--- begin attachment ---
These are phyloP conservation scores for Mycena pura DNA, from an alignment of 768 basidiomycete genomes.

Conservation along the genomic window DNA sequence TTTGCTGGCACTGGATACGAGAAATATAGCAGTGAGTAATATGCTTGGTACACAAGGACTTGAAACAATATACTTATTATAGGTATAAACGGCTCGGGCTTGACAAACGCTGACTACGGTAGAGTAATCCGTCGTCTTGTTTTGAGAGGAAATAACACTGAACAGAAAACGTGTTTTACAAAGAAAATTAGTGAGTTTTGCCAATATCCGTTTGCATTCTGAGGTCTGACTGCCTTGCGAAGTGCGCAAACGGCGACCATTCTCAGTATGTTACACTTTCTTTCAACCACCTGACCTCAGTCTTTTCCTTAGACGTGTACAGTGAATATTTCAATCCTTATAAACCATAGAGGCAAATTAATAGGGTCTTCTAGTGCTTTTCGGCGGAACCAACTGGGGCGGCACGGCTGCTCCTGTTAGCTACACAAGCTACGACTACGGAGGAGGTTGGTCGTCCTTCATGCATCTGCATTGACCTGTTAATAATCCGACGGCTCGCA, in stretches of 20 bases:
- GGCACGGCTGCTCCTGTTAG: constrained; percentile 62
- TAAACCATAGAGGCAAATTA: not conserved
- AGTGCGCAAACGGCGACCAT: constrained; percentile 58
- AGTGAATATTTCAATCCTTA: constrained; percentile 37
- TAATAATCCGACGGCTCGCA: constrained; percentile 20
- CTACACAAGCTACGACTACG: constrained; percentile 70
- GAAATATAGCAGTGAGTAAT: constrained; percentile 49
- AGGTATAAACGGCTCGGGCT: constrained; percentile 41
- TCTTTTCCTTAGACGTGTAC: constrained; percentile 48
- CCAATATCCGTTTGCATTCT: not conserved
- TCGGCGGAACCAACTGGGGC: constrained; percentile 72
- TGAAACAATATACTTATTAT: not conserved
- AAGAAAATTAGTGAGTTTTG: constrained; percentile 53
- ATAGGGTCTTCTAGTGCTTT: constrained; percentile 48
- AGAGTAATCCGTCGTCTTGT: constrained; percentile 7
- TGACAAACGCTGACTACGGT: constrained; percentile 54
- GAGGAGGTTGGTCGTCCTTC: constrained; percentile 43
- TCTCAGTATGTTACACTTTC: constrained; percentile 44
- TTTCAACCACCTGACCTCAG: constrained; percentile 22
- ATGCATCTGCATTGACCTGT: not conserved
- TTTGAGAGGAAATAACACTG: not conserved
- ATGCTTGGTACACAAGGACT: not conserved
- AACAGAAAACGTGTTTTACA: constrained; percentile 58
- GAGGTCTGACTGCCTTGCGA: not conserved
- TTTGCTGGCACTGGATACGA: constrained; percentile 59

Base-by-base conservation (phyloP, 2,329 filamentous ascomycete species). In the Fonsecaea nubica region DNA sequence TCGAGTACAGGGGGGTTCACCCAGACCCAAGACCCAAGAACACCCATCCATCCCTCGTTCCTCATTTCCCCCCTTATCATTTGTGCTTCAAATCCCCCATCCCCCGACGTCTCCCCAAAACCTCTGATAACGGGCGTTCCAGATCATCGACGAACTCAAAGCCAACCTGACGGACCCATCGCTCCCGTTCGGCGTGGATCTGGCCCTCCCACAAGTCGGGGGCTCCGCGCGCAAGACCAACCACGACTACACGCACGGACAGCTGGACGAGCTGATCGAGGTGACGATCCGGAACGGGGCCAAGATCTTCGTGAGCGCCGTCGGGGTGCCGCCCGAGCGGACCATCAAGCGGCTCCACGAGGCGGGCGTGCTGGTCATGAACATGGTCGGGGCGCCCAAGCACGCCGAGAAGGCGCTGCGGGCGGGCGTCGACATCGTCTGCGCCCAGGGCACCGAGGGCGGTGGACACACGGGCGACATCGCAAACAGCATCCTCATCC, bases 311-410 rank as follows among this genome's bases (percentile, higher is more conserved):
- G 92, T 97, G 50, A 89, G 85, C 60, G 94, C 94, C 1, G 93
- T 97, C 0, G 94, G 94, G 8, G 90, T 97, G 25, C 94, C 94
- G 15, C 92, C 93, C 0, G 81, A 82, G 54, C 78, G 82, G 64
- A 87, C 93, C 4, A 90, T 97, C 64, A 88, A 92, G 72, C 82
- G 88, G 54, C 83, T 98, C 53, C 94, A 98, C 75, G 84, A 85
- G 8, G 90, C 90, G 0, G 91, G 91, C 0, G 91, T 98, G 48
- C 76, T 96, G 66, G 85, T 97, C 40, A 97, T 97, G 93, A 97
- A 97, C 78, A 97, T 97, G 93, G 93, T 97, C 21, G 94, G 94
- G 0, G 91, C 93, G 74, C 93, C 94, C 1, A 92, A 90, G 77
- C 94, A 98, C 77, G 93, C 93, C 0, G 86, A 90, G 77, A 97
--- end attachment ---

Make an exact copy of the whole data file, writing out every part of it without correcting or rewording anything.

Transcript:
These are phyloP conservation scores for Mycena pura DNA, from an alignment of 768 basidiomycete genomes.

Conservation along the genomic window DNA sequence TTTGCTGGCACTGGATACGAGAAATATAGCAGTGAGTAATATGCTTGGTACACAAGGACTTGAAACAATATACTTATTATAGGTATAAACGGCTCGGGCTTGACAAACGCTGACTACGGTAGAGTAATCCGTCGTCTTGTTTTGAGAGGAAATAACACTGAACAGAAAACGTGTTTTACAAAGAAAATTAGTGAGTTTTGCCAATATCCGTTTGCATTCTGAGGTCTGACTGCCTTGCGAAGTGCGCAAACGGCGACCATTCTCAGTATGTTACACTTTCTTTCAACCACCTGACCTCAGTCTTTTCCTTAGACGTGTACAGTGAATATTTCAATCCTTATAAACCATAGAGGCAAATTAATAGGGTCTTCTAGTGCTTTTCGGCGGAACCAACTGGGGCGGCACGGCTGCTCCTGTTAGCTACACAAGCTACGACTACGGAGGAGGTTGGTCGTCCTTCATGCATCTGCATTGACCTGTTAATAATCCGACGGCTCGCA, in stretches of 20 bases:
- GGCACGGCTGCTCCTGTTAG: constrained; percentile 62
- TAAACCATAGAGGCAAATTA: not conserved
- AGTGCGCAAACGGCGACCAT: constrained; percentile 58
- AGTGAATATTTCAATCCTTA: constrained; percentile 37
- TAATAATCCGACGGCTCGCA: constrained; percentile 20
- CTACACAAGCTACGACTACG: constrained; percentile 70
- GAAATATAGCAGTGAGTAAT: constrained; percentile 49
- AGGTATAAACGGCTCGGGCT: constrained; percentile 41
- TCTTTTCCTTAGACGTGTAC: constrained; percentile 48
- CCAATATCCGTTTGCATTCT: not conserved
- TCGGCGGAACCAACTGGGGC: constrained; percentile 72
- TGAAACAATATACTTATTAT: not conserved
- AAGAAAATTAGTGAGTTTTG: constrained; percentile 53
- ATAGGGTCTTCTAGTGCTTT: constrained; percentile 48
- AGAGTAATCCGTCGTCTTGT: constrained; percentile 7
- TGACAAACGCTGACTACGGT: constrained; percentile 54
- GAGGAGGTTGGTCGTCCTTC: constrained; percentile 43
- TCTCAGTATGTTACACTTTC: constrained; percentile 44
- TTTCAACCACCTGACCTCAG: constrained; percentile 22
- ATGCATCTGCATTGACCTGT: not conserved
- TTTGAGAGGAAATAACACTG: not conserved
- ATGCTTGGTACACAAGGACT: not conserved
- AACAGAAAACGTGTTTTACA: constrained; percentile 58
- GAGGTCTGACTGCCTTGCGA: not conserved
- TTTGCTGGCACTGGATACGA: constrained; percentile 59

Base-by-base conservation (phyloP, 2,329 filamentous ascomycete species). In the Fonsecaea nubica region DNA sequence TCGAGTACAGGGGGGTTCACCCAGACCCAAGACCCAAGAACACCCATCCATCCCTCGTTCCTCATTTCCCCCCTTATCATTTGTGCTTCAAATCCCCCATCCCCCGACGTCTCCCCAAAACCTCTGATAACGGGCGTTCCAGATCATCGACGAACTCAAAGCCAACCTGACGGACCCATCGCTCCCGTTCGGCGTGGATCTGGCCCTCCCACAAGTCGGGGGCTCCGCGCGCAAGACCAACCACGACTACACGCACGGACAGCTGGACGAGCTGATCGAGGTGACGATCCGGAACGGGGCCAAGATCTTCGTGAGCGCCGTCGGGGTGCCGCCCGAGCGGACCATCAAGCGGCTCCACGAGGCGGGCGTGCTGGTCATGAACATGGTCGGGGCGCCCAAGCACGCCGAGAAGGCGCTGCGGGCGGGCGTCGACATCGTCTGCGCCCAGGGCACCGAGGGCGGTGGACACACGGGCGACATCGCAAACAGCATCCTCATCC, bases 311-410 rank as follows among this genome's bases (percentile, higher is more conserved):
- G 92, T 97, G 50, A 89, G 85, C 60, G 94, C 94, C 1, G 93
- T 97, C 0, G 94, G 94, G 8, G 90, T 97, G 25, C 94, C 94
- G 15, C 92, C 93, C 0, G 81, A 82, G 54, C 78, G 82, G 64
- A 87, C 93, C 4, A 90, T 97, C 64, A 88, A 92, G 72, C 82
- G 88, G 54, C 83, T 98, C 53, C 94, A 98, C 75, G 84, A 85
- G 8, G 90, C 90, G 0, G 91, G 91, C 0, G 91, T 98, G 48
- C 76, T 96, G 66, G 85, T 97, C 40, A 97, T 97, G 93, A 97
- A 97, C 78, A 97, T 97, G 93, G 93, T 97, C 21, G 94, G 94
- G 0, G 91, C 93, G 74, C 93, C 94, C 1, A 92, A 90, G 77
- C 94, A 98, C 77, G 93, C 93, C 0, G 86, A 90, G 77, A 97